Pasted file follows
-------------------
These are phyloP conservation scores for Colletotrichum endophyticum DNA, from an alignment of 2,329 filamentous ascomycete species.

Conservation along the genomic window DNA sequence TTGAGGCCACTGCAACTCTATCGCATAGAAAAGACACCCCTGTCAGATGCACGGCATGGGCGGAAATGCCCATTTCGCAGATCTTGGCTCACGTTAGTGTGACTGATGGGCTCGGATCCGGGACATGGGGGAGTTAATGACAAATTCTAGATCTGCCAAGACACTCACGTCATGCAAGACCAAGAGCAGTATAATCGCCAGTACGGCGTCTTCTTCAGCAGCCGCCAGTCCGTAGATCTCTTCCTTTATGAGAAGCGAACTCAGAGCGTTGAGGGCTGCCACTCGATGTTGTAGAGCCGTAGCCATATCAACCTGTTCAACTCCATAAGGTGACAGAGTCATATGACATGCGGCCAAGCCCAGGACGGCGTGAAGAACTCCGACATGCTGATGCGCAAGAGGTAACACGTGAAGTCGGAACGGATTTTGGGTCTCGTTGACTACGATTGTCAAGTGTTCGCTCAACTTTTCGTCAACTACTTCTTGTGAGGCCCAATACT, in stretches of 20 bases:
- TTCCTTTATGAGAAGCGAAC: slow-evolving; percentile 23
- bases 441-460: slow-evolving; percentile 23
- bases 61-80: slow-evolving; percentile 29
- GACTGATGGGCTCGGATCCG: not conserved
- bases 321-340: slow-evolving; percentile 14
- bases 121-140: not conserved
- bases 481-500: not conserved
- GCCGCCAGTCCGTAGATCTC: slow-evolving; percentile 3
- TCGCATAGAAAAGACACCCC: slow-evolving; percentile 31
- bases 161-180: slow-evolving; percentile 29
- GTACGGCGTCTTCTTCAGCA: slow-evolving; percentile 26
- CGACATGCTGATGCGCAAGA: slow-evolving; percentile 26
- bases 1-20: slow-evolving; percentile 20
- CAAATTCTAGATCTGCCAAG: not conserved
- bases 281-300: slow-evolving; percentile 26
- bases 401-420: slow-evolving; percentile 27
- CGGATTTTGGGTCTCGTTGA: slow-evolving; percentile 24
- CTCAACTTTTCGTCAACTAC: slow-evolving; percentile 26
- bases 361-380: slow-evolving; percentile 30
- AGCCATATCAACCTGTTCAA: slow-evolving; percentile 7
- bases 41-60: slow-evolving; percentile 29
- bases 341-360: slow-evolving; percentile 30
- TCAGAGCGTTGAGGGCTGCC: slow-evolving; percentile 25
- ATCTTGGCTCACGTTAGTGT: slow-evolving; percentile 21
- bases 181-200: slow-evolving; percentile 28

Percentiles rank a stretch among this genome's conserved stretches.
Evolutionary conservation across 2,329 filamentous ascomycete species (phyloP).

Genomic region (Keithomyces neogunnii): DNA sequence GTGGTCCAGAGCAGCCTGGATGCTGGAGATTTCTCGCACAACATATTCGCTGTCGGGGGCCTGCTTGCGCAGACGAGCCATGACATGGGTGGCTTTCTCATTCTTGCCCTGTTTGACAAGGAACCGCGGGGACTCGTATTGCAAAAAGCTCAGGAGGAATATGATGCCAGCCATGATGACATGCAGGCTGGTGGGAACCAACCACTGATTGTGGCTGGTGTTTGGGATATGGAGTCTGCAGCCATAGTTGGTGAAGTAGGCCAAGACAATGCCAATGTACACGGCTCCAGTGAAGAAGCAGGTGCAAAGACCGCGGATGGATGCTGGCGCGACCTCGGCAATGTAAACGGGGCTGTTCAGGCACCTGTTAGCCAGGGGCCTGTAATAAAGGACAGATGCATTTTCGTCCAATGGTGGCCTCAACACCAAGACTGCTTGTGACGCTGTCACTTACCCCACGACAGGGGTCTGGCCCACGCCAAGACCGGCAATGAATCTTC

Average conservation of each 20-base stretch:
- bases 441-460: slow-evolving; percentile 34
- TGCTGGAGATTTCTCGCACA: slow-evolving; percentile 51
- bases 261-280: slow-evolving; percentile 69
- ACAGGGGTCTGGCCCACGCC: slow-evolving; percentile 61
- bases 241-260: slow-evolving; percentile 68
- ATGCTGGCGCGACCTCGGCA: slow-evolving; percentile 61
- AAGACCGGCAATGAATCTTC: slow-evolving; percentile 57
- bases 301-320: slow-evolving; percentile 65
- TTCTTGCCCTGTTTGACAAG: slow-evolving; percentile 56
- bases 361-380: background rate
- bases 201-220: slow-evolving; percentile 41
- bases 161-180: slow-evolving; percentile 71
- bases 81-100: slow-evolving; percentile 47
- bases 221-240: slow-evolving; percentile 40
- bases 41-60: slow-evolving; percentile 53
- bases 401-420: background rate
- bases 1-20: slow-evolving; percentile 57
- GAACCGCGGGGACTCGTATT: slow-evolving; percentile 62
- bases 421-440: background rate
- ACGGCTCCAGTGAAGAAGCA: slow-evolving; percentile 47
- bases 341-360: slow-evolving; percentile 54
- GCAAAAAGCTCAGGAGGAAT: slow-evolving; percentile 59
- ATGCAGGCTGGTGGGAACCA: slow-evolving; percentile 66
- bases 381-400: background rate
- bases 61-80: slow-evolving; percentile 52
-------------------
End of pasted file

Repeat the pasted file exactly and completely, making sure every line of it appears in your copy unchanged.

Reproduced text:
These are phyloP conservation scores for Colletotrichum endophyticum DNA, from an alignment of 2,329 filamentous ascomycete species.

Conservation along the genomic window DNA sequence TTGAGGCCACTGCAACTCTATCGCATAGAAAAGACACCCCTGTCAGATGCACGGCATGGGCGGAAATGCCCATTTCGCAGATCTTGGCTCACGTTAGTGTGACTGATGGGCTCGGATCCGGGACATGGGGGAGTTAATGACAAATTCTAGATCTGCCAAGACACTCACGTCATGCAAGACCAAGAGCAGTATAATCGCCAGTACGGCGTCTTCTTCAGCAGCCGCCAGTCCGTAGATCTCTTCCTTTATGAGAAGCGAACTCAGAGCGTTGAGGGCTGCCACTCGATGTTGTAGAGCCGTAGCCATATCAACCTGTTCAACTCCATAAGGTGACAGAGTCATATGACATGCGGCCAAGCCCAGGACGGCGTGAAGAACTCCGACATGCTGATGCGCAAGAGGTAACACGTGAAGTCGGAACGGATTTTGGGTCTCGTTGACTACGATTGTCAAGTGTTCGCTCAACTTTTCGTCAACTACTTCTTGTGAGGCCCAATACT, in stretches of 20 bases:
- TTCCTTTATGAGAAGCGAAC: slow-evolving; percentile 23
- bases 441-460: slow-evolving; percentile 23
- bases 61-80: slow-evolving; percentile 29
- GACTGATGGGCTCGGATCCG: not conserved
- bases 321-340: slow-evolving; percentile 14
- bases 121-140: not conserved
- bases 481-500: not conserved
- GCCGCCAGTCCGTAGATCTC: slow-evolving; percentile 3
- TCGCATAGAAAAGACACCCC: slow-evolving; percentile 31
- bases 161-180: slow-evolving; percentile 29
- GTACGGCGTCTTCTTCAGCA: slow-evolving; percentile 26
- CGACATGCTGATGCGCAAGA: slow-evolving; percentile 26
- bases 1-20: slow-evolving; percentile 20
- CAAATTCTAGATCTGCCAAG: not conserved
- bases 281-300: slow-evolving; percentile 26
- bases 401-420: slow-evolving; percentile 27
- CGGATTTTGGGTCTCGTTGA: slow-evolving; percentile 24
- CTCAACTTTTCGTCAACTAC: slow-evolving; percentile 26
- bases 361-380: slow-evolving; percentile 30
- AGCCATATCAACCTGTTCAA: slow-evolving; percentile 7
- bases 41-60: slow-evolving; percentile 29
- bases 341-360: slow-evolving; percentile 30
- TCAGAGCGTTGAGGGCTGCC: slow-evolving; percentile 25
- ATCTTGGCTCACGTTAGTGT: slow-evolving; percentile 21
- bases 181-200: slow-evolving; percentile 28

Percentiles rank a stretch among this genome's conserved stretches.
Evolutionary conservation across 2,329 filamentous ascomycete species (phyloP).

Genomic region (Keithomyces neogunnii): DNA sequence GTGGTCCAGAGCAGCCTGGATGCTGGAGATTTCTCGCACAACATATTCGCTGTCGGGGGCCTGCTTGCGCAGACGAGCCATGACATGGGTGGCTTTCTCATTCTTGCCCTGTTTGACAAGGAACCGCGGGGACTCGTATTGCAAAAAGCTCAGGAGGAATATGATGCCAGCCATGATGACATGCAGGCTGGTGGGAACCAACCACTGATTGTGGCTGGTGTTTGGGATATGGAGTCTGCAGCCATAGTTGGTGAAGTAGGCCAAGACAATGCCAATGTACACGGCTCCAGTGAAGAAGCAGGTGCAAAGACCGCGGATGGATGCTGGCGCGACCTCGGCAATGTAAACGGGGCTGTTCAGGCACCTGTTAGCCAGGGGCCTGTAATAAAGGACAGATGCATTTTCGTCCAATGGTGGCCTCAACACCAAGACTGCTTGTGACGCTGTCACTTACCCCACGACAGGGGTCTGGCCCACGCCAAGACCGGCAATGAATCTTC

Average conservation of each 20-base stretch:
- bases 441-460: slow-evolving; percentile 34
- TGCTGGAGATTTCTCGCACA: slow-evolving; percentile 51
- bases 261-280: slow-evolving; percentile 69
- ACAGGGGTCTGGCCCACGCC: slow-evolving; percentile 61
- bases 241-260: slow-evolving; percentile 68
- ATGCTGGCGCGACCTCGGCA: slow-evolving; percentile 61
- AAGACCGGCAATGAATCTTC: slow-evolving; percentile 57
- bases 301-320: slow-evolving; percentile 65
- TTCTTGCCCTGTTTGACAAG: slow-evolving; percentile 56
- bases 361-380: background rate
- bases 201-220: slow-evolving; percentile 41
- bases 161-180: slow-evolving; percentile 71
- bases 81-100: slow-evolving; percentile 47
- bases 221-240: slow-evolving; percentile 40
- bases 41-60: slow-evolving; percentile 53
- bases 401-420: background rate
- bases 1-20: slow-evolving; percentile 57
- GAACCGCGGGGACTCGTATT: slow-evolving; percentile 62
- bases 421-440: background rate
- ACGGCTCCAGTGAAGAAGCA: slow-evolving; percentile 47
- bases 341-360: slow-evolving; percentile 54
- GCAAAAAGCTCAGGAGGAAT: slow-evolving; percentile 59
- ATGCAGGCTGGTGGGAACCA: slow-evolving; percentile 66
- bases 381-400: background rate
- bases 61-80: slow-evolving; percentile 52